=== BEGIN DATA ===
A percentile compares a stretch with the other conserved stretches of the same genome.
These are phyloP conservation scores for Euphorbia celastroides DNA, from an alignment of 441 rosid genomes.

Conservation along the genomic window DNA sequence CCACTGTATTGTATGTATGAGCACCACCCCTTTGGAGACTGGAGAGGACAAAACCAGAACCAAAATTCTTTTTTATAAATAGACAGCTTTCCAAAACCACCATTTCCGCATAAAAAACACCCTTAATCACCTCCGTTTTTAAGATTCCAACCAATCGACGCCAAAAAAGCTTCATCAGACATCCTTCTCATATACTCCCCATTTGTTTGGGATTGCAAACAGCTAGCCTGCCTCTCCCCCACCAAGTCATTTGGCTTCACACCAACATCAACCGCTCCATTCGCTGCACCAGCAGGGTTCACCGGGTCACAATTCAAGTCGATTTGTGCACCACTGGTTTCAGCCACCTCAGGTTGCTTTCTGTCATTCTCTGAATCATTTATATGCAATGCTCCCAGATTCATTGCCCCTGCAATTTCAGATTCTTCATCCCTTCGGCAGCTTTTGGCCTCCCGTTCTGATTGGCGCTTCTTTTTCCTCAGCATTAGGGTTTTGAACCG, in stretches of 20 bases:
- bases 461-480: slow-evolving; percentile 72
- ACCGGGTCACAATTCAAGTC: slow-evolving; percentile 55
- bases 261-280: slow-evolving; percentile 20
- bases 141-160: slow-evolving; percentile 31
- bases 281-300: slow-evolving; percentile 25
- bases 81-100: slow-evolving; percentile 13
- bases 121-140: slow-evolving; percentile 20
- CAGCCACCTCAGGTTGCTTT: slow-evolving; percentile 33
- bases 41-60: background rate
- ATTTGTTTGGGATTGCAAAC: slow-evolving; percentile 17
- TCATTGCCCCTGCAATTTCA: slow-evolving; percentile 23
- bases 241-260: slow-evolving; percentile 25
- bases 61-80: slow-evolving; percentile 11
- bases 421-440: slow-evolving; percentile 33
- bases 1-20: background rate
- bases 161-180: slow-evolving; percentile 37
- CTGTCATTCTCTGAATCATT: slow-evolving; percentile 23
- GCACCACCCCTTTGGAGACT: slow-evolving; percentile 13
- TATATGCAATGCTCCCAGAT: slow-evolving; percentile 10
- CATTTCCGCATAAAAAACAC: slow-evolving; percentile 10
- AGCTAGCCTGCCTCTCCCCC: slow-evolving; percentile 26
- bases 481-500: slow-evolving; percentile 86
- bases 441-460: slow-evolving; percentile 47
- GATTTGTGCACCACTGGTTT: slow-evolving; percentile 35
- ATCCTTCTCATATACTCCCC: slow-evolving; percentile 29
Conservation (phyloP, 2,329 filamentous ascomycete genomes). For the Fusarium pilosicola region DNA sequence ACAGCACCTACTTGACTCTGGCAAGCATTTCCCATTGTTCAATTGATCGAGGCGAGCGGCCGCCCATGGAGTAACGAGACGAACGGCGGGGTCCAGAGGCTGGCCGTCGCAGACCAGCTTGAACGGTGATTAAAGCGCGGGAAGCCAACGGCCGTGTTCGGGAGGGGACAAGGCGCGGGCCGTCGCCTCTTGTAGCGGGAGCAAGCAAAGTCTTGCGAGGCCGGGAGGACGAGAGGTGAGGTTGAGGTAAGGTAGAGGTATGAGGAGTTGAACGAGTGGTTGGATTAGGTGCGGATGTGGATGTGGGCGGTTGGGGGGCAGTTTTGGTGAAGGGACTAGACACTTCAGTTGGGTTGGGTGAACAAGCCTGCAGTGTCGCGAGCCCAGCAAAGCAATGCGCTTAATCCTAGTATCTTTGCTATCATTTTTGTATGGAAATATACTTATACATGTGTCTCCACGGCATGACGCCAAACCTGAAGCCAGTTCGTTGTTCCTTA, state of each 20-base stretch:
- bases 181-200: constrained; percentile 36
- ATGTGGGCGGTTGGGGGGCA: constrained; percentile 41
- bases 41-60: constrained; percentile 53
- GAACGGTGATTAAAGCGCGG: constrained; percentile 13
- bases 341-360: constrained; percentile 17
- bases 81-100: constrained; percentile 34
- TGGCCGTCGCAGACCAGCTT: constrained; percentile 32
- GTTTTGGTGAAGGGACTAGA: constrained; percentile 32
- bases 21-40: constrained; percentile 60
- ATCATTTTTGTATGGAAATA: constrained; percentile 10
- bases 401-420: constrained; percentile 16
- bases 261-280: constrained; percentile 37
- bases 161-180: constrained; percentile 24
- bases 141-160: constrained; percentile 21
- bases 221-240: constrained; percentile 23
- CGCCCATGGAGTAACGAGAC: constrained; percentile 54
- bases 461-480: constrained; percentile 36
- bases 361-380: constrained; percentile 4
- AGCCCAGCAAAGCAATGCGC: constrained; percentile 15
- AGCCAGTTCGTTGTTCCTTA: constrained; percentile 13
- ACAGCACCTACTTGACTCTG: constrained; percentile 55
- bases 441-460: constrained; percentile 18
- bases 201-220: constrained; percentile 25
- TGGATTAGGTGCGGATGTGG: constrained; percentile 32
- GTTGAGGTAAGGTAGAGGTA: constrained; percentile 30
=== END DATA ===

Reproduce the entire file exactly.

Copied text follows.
A percentile compares a stretch with the other conserved stretches of the same genome.
These are phyloP conservation scores for Euphorbia celastroides DNA, from an alignment of 441 rosid genomes.

Conservation along the genomic window DNA sequence CCACTGTATTGTATGTATGAGCACCACCCCTTTGGAGACTGGAGAGGACAAAACCAGAACCAAAATTCTTTTTTATAAATAGACAGCTTTCCAAAACCACCATTTCCGCATAAAAAACACCCTTAATCACCTCCGTTTTTAAGATTCCAACCAATCGACGCCAAAAAAGCTTCATCAGACATCCTTCTCATATACTCCCCATTTGTTTGGGATTGCAAACAGCTAGCCTGCCTCTCCCCCACCAAGTCATTTGGCTTCACACCAACATCAACCGCTCCATTCGCTGCACCAGCAGGGTTCACCGGGTCACAATTCAAGTCGATTTGTGCACCACTGGTTTCAGCCACCTCAGGTTGCTTTCTGTCATTCTCTGAATCATTTATATGCAATGCTCCCAGATTCATTGCCCCTGCAATTTCAGATTCTTCATCCCTTCGGCAGCTTTTGGCCTCCCGTTCTGATTGGCGCTTCTTTTTCCTCAGCATTAGGGTTTTGAACCG, in stretches of 20 bases:
- bases 461-480: slow-evolving; percentile 72
- ACCGGGTCACAATTCAAGTC: slow-evolving; percentile 55
- bases 261-280: slow-evolving; percentile 20
- bases 141-160: slow-evolving; percentile 31
- bases 281-300: slow-evolving; percentile 25
- bases 81-100: slow-evolving; percentile 13
- bases 121-140: slow-evolving; percentile 20
- CAGCCACCTCAGGTTGCTTT: slow-evolving; percentile 33
- bases 41-60: background rate
- ATTTGTTTGGGATTGCAAAC: slow-evolving; percentile 17
- TCATTGCCCCTGCAATTTCA: slow-evolving; percentile 23
- bases 241-260: slow-evolving; percentile 25
- bases 61-80: slow-evolving; percentile 11
- bases 421-440: slow-evolving; percentile 33
- bases 1-20: background rate
- bases 161-180: slow-evolving; percentile 37
- CTGTCATTCTCTGAATCATT: slow-evolving; percentile 23
- GCACCACCCCTTTGGAGACT: slow-evolving; percentile 13
- TATATGCAATGCTCCCAGAT: slow-evolving; percentile 10
- CATTTCCGCATAAAAAACAC: slow-evolving; percentile 10
- AGCTAGCCTGCCTCTCCCCC: slow-evolving; percentile 26
- bases 481-500: slow-evolving; percentile 86
- bases 441-460: slow-evolving; percentile 47
- GATTTGTGCACCACTGGTTT: slow-evolving; percentile 35
- ATCCTTCTCATATACTCCCC: slow-evolving; percentile 29
Conservation (phyloP, 2,329 filamentous ascomycete genomes). For the Fusarium pilosicola region DNA sequence ACAGCACCTACTTGACTCTGGCAAGCATTTCCCATTGTTCAATTGATCGAGGCGAGCGGCCGCCCATGGAGTAACGAGACGAACGGCGGGGTCCAGAGGCTGGCCGTCGCAGACCAGCTTGAACGGTGATTAAAGCGCGGGAAGCCAACGGCCGTGTTCGGGAGGGGACAAGGCGCGGGCCGTCGCCTCTTGTAGCGGGAGCAAGCAAAGTCTTGCGAGGCCGGGAGGACGAGAGGTGAGGTTGAGGTAAGGTAGAGGTATGAGGAGTTGAACGAGTGGTTGGATTAGGTGCGGATGTGGATGTGGGCGGTTGGGGGGCAGTTTTGGTGAAGGGACTAGACACTTCAGTTGGGTTGGGTGAACAAGCCTGCAGTGTCGCGAGCCCAGCAAAGCAATGCGCTTAATCCTAGTATCTTTGCTATCATTTTTGTATGGAAATATACTTATACATGTGTCTCCACGGCATGACGCCAAACCTGAAGCCAGTTCGTTGTTCCTTA, state of each 20-base stretch:
- bases 181-200: constrained; percentile 36
- ATGTGGGCGGTTGGGGGGCA: constrained; percentile 41
- bases 41-60: constrained; percentile 53
- GAACGGTGATTAAAGCGCGG: constrained; percentile 13
- bases 341-360: constrained; percentile 17
- bases 81-100: constrained; percentile 34
- TGGCCGTCGCAGACCAGCTT: constrained; percentile 32
- GTTTTGGTGAAGGGACTAGA: constrained; percentile 32
- bases 21-40: constrained; percentile 60
- ATCATTTTTGTATGGAAATA: constrained; percentile 10
- bases 401-420: constrained; percentile 16
- bases 261-280: constrained; percentile 37
- bases 161-180: constrained; percentile 24
- bases 141-160: constrained; percentile 21
- bases 221-240: constrained; percentile 23
- CGCCCATGGAGTAACGAGAC: constrained; percentile 54
- bases 461-480: constrained; percentile 36
- bases 361-380: constrained; percentile 4
- AGCCCAGCAAAGCAATGCGC: constrained; percentile 15
- AGCCAGTTCGTTGTTCCTTA: constrained; percentile 13
- ACAGCACCTACTTGACTCTG: constrained; percentile 55
- bases 441-460: constrained; percentile 18
- bases 201-220: constrained; percentile 25
- TGGATTAGGTGCGGATGTGG: constrained; percentile 32
- GTTGAGGTAAGGTAGAGGTA: constrained; percentile 30